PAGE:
What is the difference between an Oculoplastic Surgeon and a Plastic Surgeon?
We all are more or less familiar with what a plastic surgeon does. This is someone whose specialty is to restore or reconstruct parts of the human body. But what about an oculoplastic surgeon? Let’s just say for starters that this specialist is all about eye surgery.
What is an Oculoplastic Surgeon
An Oculoplastic Surgeon performs what may be called a “hybrid operation” that combines the microsurgery that’s required of ophthalmology with the cosmetic application behind plastic surgery. The oculoplastic surgeon specializes in plastic and reconstructive surgery of eyelids, tear ducts, and the orbit. The cosmetic aspect of oculoplastic surgery focuses on operating and treating eyelids and brows. In short, an oculoplastic surgeon is all about improving the functionality and appearance of the eyes.
Those who plan to pursue a career in oculoplastic surgery—as with plastic surgery—should plan on investing a lot of time to reach this goal. Aside from obtaining the customary bachelor’s degree and attending medical school, many years of classroom residency and hospital residency that focus on both eye surgery and plastic surgery will be required. A board certification test will be also required as proof of skill and competency to perform oculoplastic surgery. Additionally, medical students who plan to practice in the United States must take a two-year ophthalmological fellowship before becoming officially and professionally qualified as an oculoplastic surgeon.
What is a Plastic Surgeon
The more well-known type of doctor who is a plastic surgeon specializes in reconstructive procedures that are related to a variety of conditions that include birth disorders, injuries, or burns. Some of these specialists may gravitate toward becoming cosmetic surgeons, applying their skills to changing a patient’s appearance. However, not all plastic surgeons are also cosmetic surgeons.
The path to becoming a plastic surgeon requires not only skill and the right training, but more time than one would expect. Training to become a plastic surgeon can in some cases take more than 10 years to finish. Upon finishing their studies, these medical students have a choice of completing either a six-year residency program (which combines general surgery with plastic surgery) or a five-year surgery residency followed by a three-year plastic surgery residency. After these residencies, students must take an exam in order to qualify for practicing plastic surgery in their state—followed by a one-to-two-year fellowship in their chosen specialty (e.g., breasts, aesthetics, reconstructive, or burns, among others).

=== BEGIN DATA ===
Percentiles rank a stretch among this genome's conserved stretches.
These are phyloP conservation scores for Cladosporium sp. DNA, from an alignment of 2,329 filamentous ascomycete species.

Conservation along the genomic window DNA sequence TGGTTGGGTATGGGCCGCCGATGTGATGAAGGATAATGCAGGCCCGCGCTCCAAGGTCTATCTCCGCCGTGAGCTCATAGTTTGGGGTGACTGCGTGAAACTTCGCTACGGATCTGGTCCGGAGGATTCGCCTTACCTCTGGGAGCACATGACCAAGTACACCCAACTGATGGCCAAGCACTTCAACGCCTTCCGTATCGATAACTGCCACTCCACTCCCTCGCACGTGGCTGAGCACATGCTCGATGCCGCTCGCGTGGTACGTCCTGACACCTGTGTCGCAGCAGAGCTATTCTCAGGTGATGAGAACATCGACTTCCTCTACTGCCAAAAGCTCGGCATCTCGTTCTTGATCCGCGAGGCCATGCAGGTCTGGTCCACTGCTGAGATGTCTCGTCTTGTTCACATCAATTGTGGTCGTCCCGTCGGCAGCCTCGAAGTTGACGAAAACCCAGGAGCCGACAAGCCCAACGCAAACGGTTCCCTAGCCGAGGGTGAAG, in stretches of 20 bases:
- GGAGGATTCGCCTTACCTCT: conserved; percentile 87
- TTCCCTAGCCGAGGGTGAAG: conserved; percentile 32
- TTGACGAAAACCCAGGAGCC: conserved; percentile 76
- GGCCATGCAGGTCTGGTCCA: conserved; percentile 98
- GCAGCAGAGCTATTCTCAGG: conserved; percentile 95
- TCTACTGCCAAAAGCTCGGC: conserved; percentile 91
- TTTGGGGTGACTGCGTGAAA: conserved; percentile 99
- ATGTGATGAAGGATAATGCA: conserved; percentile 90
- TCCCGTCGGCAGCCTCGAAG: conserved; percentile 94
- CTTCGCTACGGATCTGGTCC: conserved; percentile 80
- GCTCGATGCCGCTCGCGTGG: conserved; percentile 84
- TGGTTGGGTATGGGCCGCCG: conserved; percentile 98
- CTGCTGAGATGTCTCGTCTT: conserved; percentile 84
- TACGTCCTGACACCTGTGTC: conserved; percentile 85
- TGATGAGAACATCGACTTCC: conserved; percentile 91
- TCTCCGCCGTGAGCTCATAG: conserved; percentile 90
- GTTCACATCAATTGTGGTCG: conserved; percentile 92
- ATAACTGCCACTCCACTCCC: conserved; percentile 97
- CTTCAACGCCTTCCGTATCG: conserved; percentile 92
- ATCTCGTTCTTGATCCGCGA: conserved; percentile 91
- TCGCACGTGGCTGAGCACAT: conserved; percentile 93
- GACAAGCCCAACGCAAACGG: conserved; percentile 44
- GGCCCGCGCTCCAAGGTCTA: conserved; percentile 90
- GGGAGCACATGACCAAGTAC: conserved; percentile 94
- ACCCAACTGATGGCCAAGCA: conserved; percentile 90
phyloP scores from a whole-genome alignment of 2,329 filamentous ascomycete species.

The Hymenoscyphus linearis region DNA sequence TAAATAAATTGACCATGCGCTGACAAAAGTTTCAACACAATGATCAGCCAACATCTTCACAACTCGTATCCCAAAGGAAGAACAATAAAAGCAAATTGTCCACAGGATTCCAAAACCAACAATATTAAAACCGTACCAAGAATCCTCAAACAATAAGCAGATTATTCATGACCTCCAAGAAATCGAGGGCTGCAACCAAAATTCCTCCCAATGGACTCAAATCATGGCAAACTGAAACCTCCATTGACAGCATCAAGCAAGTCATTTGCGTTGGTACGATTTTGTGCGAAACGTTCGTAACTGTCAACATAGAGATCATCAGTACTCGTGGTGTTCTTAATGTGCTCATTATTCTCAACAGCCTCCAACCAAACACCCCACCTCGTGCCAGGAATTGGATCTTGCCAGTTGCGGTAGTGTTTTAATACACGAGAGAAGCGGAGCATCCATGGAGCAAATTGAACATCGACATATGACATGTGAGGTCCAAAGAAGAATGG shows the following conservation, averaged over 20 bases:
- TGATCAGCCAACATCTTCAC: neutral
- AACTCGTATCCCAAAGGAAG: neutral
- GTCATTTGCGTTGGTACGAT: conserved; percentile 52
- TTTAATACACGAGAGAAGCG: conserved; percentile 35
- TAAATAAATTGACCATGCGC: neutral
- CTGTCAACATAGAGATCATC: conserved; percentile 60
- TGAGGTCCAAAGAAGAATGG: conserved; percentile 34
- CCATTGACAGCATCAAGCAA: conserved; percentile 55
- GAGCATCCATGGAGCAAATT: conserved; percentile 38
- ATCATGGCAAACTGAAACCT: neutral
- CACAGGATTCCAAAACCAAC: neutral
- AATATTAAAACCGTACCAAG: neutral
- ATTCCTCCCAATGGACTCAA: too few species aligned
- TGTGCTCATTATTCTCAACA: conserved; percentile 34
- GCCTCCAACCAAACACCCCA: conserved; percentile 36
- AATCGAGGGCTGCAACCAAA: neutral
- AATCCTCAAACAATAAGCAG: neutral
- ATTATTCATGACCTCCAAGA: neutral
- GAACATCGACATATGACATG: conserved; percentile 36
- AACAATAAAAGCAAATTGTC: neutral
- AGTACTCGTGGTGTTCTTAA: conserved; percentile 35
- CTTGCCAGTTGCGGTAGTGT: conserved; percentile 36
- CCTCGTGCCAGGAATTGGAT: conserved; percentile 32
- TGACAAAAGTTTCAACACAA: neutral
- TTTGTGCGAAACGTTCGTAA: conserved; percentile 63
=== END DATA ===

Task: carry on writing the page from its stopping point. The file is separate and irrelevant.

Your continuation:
Why You Should Choose an Oculoplastic Surgeon for Eye Surgery?
Plastic and reconstructive surgery can have a significant impact not only on your personal appearance, but also your level of self-esteem. Before having surgery, it is crucial to make a careful selection of who you will trust with your face. It is critically important to choose a highly trained doctor with the skill and experience needed to ensure the highest standards of safety, plus the desired clinical outcomes. Overall, because an oculoplastic surgeon has been trained in ophthalmology and plastic surgery, she or he will generally have the understanding of the delicate nature of the surgery as well as the fine touch needed to achieve your aesthetic goals. The finesse and precision needed to perform safely and effectively on such a delicate area of the body is usually learned more during a fellowship in ophthalmology and Ophthalmic Plastic Surgery and can bring better results.
Find Out More About Eyelid Surgery
To schedule a consultation appointment with any of our Oculoplastic Surgeons, or to learn more about eyelid surgery contact us today.